Genre tips / thrillers / writers tips / writing

Writers Tips #81: 11 Tips on Writing Thrillers

writers tipsWhen you read your story, does it sound off, maybe you can’t quite put your finger on it, but you know you’ve done something wrong? Sometimes–maybe even lots of times–there are simple fixes. These writer’s tips will come at you once a week, giving you plenty of time to go through your story and make the adjustments.

These come from James Frey’s excellent guide to writing a d*** good thriller. If you can’t get your hands on a copy of the book, at least own these:

  1. Commit yourself to creating strong conflicts in every line of every scene
  2. Have fresh, snappy dialogue and not a single line of conversation
  3. Write quickly when drafting.
  4. Have production quotas of at least a thousand words every day. three-four thousand is better
  5. Have no bland, colorless characters
  6. Trick your readers
  7. Dump your characters into terrible trouble from page one
  8. Have powerful story questions at all times
  9. Have a hook at the end of each chapter
  10. Be fresh in your writing
  11. Keep the clock ticking and the excitement mounting

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Questions you want answered? Leave a comment and I’ll answer it within the next thirty days.

Jacqui Murray is the editor of a technology curriculum for K-fifth grade and creator of two technology training books for middle school. She is the author of Building a Midshipman, the story of her daughter’s journey from high school to United States Naval Academy midshipman.  She is webmaster for five blogs, an Amazon Vine Voice book reviewer, a columnist for Examiner.comEditorial Review Board member for Journal for Computing TeachersIMS tech expert, and a weekly contributor to Write Anything and Technology in Education. Currently, she’s seeking representation for a techno-thriller that she just completed. Contact Jacqui at her writing office or her tech lab, Ask a Tech Teacher.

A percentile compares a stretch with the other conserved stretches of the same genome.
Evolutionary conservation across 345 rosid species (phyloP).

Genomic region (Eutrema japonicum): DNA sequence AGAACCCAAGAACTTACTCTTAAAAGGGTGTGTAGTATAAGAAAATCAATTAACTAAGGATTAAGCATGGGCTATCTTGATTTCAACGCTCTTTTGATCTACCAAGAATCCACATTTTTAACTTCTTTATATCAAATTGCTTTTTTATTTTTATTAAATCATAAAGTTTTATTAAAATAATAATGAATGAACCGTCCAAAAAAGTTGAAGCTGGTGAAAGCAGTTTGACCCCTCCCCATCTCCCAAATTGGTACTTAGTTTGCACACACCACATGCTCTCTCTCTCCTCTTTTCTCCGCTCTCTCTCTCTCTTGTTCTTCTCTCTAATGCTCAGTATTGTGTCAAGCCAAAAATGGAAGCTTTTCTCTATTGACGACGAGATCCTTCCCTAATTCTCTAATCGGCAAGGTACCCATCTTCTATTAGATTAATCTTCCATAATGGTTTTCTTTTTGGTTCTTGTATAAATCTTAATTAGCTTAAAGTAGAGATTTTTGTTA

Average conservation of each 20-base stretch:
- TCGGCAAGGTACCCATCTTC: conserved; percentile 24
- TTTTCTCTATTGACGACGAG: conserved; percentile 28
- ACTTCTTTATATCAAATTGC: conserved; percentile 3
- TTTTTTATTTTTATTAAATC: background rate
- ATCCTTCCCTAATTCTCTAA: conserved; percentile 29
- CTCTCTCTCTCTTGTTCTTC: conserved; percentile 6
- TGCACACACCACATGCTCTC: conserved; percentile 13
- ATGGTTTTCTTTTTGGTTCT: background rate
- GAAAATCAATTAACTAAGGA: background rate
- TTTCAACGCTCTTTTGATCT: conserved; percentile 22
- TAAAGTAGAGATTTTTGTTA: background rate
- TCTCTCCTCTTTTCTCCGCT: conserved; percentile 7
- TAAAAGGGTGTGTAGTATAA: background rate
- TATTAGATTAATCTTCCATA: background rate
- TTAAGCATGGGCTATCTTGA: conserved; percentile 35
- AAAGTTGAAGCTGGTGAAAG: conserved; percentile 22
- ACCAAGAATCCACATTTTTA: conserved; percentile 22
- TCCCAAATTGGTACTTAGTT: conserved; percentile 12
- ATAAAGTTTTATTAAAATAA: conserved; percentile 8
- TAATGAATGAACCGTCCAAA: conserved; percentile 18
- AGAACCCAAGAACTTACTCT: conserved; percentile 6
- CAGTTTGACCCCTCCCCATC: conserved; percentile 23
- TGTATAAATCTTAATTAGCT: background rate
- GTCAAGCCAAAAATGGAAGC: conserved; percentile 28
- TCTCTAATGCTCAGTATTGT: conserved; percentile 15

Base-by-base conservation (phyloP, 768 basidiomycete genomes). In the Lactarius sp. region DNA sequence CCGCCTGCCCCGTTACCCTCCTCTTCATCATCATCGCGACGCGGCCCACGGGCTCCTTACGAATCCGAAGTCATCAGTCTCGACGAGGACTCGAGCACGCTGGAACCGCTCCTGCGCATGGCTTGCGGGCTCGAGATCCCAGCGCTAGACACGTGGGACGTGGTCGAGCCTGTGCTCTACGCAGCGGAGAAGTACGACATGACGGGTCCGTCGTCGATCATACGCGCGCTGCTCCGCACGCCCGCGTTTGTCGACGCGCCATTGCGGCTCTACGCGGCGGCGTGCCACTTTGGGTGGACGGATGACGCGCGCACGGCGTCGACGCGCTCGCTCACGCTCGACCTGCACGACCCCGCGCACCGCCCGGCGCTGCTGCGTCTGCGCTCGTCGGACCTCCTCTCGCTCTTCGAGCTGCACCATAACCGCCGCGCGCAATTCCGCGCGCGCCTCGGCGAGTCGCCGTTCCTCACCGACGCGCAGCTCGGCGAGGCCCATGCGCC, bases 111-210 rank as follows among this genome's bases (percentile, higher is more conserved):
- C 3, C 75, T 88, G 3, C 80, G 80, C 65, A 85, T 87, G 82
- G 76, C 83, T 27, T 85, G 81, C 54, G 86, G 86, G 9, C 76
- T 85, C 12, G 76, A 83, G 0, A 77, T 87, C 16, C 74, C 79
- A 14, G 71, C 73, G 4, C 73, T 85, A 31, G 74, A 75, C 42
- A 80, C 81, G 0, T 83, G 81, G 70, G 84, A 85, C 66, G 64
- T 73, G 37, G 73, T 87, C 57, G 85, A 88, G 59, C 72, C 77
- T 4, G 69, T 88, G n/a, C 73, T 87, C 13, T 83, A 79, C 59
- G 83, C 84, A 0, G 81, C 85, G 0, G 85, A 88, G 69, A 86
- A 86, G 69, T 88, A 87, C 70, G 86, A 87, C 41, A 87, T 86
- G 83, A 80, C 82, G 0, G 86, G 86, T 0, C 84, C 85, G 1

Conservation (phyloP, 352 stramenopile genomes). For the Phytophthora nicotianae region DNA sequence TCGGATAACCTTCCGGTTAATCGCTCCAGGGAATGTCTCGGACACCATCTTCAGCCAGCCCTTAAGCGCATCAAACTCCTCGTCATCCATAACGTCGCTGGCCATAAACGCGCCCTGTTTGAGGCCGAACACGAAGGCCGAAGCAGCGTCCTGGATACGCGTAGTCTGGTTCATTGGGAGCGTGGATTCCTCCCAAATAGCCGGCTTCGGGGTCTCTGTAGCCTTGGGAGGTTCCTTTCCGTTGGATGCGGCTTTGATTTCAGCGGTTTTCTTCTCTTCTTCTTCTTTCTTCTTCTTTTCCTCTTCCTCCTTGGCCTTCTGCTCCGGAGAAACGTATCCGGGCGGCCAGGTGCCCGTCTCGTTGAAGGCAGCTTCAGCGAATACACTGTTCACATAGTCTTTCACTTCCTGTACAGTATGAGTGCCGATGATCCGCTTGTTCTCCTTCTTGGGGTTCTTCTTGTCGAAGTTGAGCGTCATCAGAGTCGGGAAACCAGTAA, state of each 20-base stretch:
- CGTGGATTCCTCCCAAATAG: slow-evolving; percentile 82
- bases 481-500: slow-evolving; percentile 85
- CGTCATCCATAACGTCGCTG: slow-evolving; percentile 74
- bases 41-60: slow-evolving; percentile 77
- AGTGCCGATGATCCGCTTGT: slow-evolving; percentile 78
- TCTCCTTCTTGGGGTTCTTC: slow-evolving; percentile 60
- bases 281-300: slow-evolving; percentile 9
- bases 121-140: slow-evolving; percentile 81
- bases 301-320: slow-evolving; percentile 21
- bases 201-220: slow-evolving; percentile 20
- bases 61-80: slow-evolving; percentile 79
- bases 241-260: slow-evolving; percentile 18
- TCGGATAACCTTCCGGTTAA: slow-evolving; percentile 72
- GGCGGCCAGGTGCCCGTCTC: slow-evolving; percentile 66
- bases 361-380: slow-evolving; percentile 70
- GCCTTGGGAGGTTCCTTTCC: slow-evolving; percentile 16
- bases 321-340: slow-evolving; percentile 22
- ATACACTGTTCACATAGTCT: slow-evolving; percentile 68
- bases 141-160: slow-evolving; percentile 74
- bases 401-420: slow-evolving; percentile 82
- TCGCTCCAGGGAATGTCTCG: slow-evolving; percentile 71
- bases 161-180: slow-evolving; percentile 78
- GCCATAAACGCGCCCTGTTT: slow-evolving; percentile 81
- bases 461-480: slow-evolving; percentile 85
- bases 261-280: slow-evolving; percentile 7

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12 thoughts on “Writers Tips #81: 11 Tips on Writing Thrillers

  1. Pingback: 10 Tips for Thriller Writers | WordDreams...

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  6. Hello, Jacqui. I found your site through Cafe Girl. I awoke this morning feeling a little down about blogging. You’ve posted so many wonderful articles and excellent advice. How do you do it all? My head is spinning.🙂
    Thank you for sharing. I look forward to reading more.
    (A few connections … boy oh boy do I agree that writing is one lonely business, my maiden name is Casey, we used to have a black lab (named Sadie), I know what you mean about Notre Dame, I have two grown kids …)
    Best luck to you!


    • Cat does some great posts about her marketing efforts for her new book. I learn a lot from her.journeys. Thanks for coming to visit me. And thanks for the kind words. I try to listen to what people are interested in and post those kinds of articles.

      Some funny connections between us. Sadie’s a cute name. I still miss my black lab, though my yellow lab Casey is wonderful. I love the name so much, I want to use it for a character in my next novel.

      We’ll see. I’m going to hop over to your blog and see what you’re doing…


  7. The 1000 word (or more) production quota seems daunting. But I guess when you’re a good fiction writer, words frequently flow like that, even if it’s just getting something down as a first draft. I’m sure the editing phase can be monstrous later.


    • That’s about four pages–no editing or formatting, just spewing it out. And yes, editing doesn’t move nearly as fast. A page could take a day–a paragraph could. And then you change it the next day.

      How fast can you write your medical writing?


    • I think this is where the private, vulnerable aspect of writing comes into play. Writing might be easier, if no one but you ever read it. But, the thrill and fear lies in creating something others will consume. To me, this is at the root of “writer’s block.” (I agree with other writers who say writer’s block isn’t real, by the way)

      Staring at the blank screen, watching the cursor blink is when the most cruel of all our critics screams loudest. “You aren’t creative, that’s a dumb idea, who would read that?”

      In spite of those hauntings, a writer must strike the keys. 80% might be lost to the edit, but the 20% that remains is worth it.

      I still cannot specify my genre, my style, or my methods, but I will write. You can do it too. The quota of a thousand words begins with the first letter.🙂


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